Home > Articles, Education > Your Special Education Student and the NYC Bus Strike – Info, Tips and Updates (courtesy of RCSN)

Your Special Education Student and the NYC Bus Strike – Info, Tips and Updates (courtesy of RCSN)

Seeing as how I’m not trekking 2 hours round trip twice a day with 4 kids, we just secured car service to bring James to school. He’s definitely one person who won’t feel put out not having door-to-door busing (wish I could say the same for our wallet!).

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People Get Ready

By Lori Podvesker
Yesterday I attended a meeting with Chancellor Walcott and other key people from the DOE to discuss how students who receive special education services and their families will be impacted by a bus strike.  While there was some talk about the “politics” part of the strike, much of the conversation focused on the DOE’s plans for the strike. This includes parents of students with IEP’s receiving MetroCards to travel with their children to and from school and also being reimbursed when using public transportation is not an option. Go here for more information.lori and jack on NY1 2Without hearing any clear, workable solutions from the DOE, I started to think about what I can do now to hopefully lessen the additional responsibilities that are lying ahead of us—managing and initially funding the transportation needs of getting our child to and from school which may also include making additional childcare arrangements—ugh!
So here’s what I’m thinking of doing. And honestly, I have to say that I will be proud of myself if I can do half of the things that I am telling the rest of NYC parent world to do. Because I don’t call myself the “shoemaker’s kid without shoes” for nothing!
  • Speaking with my supervisor at work about how a strike may affect my work schedule—can’t be good for anyone if this strike last for a few weeks or months
  • Asking my beloved retired neighbor if he is willing to accompany my son to school on the days when I cannot afford to miss work—hoping he gives us a discounted rate if we need him for a lot of trips
  • Calling 2 or 3 car services to ask about an estimated cost of a round-trip to my son’s school—possibly shelling out $60 a day and waiting to be reimbursed is so NOT cool—this is because my son goes to a public school that is 7 miles away from our house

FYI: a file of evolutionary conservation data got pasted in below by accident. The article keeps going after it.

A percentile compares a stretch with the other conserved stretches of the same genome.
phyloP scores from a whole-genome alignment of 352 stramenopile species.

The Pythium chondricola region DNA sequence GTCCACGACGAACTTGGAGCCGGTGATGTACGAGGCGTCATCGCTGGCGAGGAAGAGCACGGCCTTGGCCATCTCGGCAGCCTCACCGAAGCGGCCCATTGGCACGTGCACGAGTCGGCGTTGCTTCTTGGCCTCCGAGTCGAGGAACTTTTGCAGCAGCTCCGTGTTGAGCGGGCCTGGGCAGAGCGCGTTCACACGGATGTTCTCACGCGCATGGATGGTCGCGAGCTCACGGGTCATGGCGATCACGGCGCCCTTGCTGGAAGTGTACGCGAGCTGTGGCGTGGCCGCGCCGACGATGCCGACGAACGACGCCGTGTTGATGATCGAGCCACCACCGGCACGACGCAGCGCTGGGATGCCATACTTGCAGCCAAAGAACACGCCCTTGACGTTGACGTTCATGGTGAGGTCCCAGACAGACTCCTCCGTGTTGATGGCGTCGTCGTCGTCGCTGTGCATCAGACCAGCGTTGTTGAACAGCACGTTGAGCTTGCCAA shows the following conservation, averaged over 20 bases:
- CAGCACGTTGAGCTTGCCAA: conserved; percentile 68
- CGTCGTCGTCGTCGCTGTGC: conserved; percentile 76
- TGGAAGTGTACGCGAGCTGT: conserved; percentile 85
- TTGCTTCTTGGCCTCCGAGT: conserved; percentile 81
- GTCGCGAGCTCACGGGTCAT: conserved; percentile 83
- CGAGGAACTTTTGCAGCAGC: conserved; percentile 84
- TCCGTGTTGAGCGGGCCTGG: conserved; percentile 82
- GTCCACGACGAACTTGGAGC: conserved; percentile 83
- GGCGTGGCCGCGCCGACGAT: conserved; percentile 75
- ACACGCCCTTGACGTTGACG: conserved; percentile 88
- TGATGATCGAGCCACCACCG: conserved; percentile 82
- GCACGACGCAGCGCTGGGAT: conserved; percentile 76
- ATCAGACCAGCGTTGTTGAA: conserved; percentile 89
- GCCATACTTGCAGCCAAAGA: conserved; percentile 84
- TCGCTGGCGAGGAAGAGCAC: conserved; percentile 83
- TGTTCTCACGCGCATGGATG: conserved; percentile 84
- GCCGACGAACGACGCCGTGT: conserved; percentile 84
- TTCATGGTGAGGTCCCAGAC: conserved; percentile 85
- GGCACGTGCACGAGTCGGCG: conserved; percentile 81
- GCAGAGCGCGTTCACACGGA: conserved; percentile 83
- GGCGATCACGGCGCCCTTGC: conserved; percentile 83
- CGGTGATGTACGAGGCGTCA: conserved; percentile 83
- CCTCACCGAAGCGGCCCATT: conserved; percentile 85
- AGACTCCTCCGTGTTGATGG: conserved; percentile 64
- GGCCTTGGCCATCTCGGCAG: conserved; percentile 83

• Calling all 3 of the therapists who work with my son afterschool–need to let them know that he might be late or entirely miss therapy because of the strike. I think this is the one thing that bothers me the most about a strike
  • Going to my son’s school to get MetroCards for us to travel on the train—the boy loves riding the subways and he is gonna love this!
  • Asking my son’s caretaker/babysitter if she is able to pick him up at school everyday instead of meeting him at home—leading to one more additional cost (childcare) that we will have to absorb during this strike except there are no reimbursement forms to fill out for the DOE—ouch!
  • Talking about the strike with my son,  and how things will look and feel different for us in the morning and afternoon during the course of the strike—not an easy thing for a child like mine who struggles adapting to new environments
That’s it. I can’t think of anything else to say except HANG IN THERE and know that you can always call us if have any questions. Or feel free to email me at lpodvesker@resourcesnyc.org if you just need a space to vent—I totally get it!

If You Are Feeling the Effects of the Busing Strike, Let the DOE Know! Rachel Howard, Executive Director RCSN While the Department of Education (DOE) has laid out a plan that may work for some families, there are many families with children with special needs who will literally be left behind without more adequate measures. The prospect of missing weeks, and potentially months, of both instructional time and essential related services can have devastating consequences.

If you and your child face difficulties that the DOE does not address, one of the best things you can do is let them know!  You can reach out to Alex Robinson at the office of Pupil Transportation here: arobinson22@schools.nyc.gov.

You can also always call us at 212-677-4650, or email us at info@resourcesnyc.org. We do not have any easy answers to this crisis, but we are happy to help you strategize and try to figure out what’s next.

Links and Transportation Resources
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Bus Strike Will Keep Many Children With Special Needs from Class
Lori on NY1 (Video for NY1 subscribers only)

Bus Strike to Affect Students with Disabilities Most
Helpful collection of resources from Gotham Schools

Families Face Nightmare When Bus Drivers Strike
Lori and other advocates on Schoolbook

  1. January 15, 2013 at 9:20 pm

    Your full post isn’t coming up… I’m curious what car service you called? Are you sending him to school without yourself?

    Rachel Who is hoping that the bus will run because they said they would try

    • January 15, 2013 at 9:43 pm

      I’m using Victory car service 718-836-6666 and recommend them wholeheartedly (we used them when I was in labor, when Ian needed surgery and for James as well as day to day trips). Today we called and explained that James was not able to cross any streets alone and needed a very specific drop off point. The vice principal of our school is also awesome and will meet James on the sidewalk and show him where to go in the morning, and will walk him out to the car at the end of the day. Yes, he’s going alone – we tried it once earlier this year when we were having other bus issues and it went okay. Their rates are reasonable as well.

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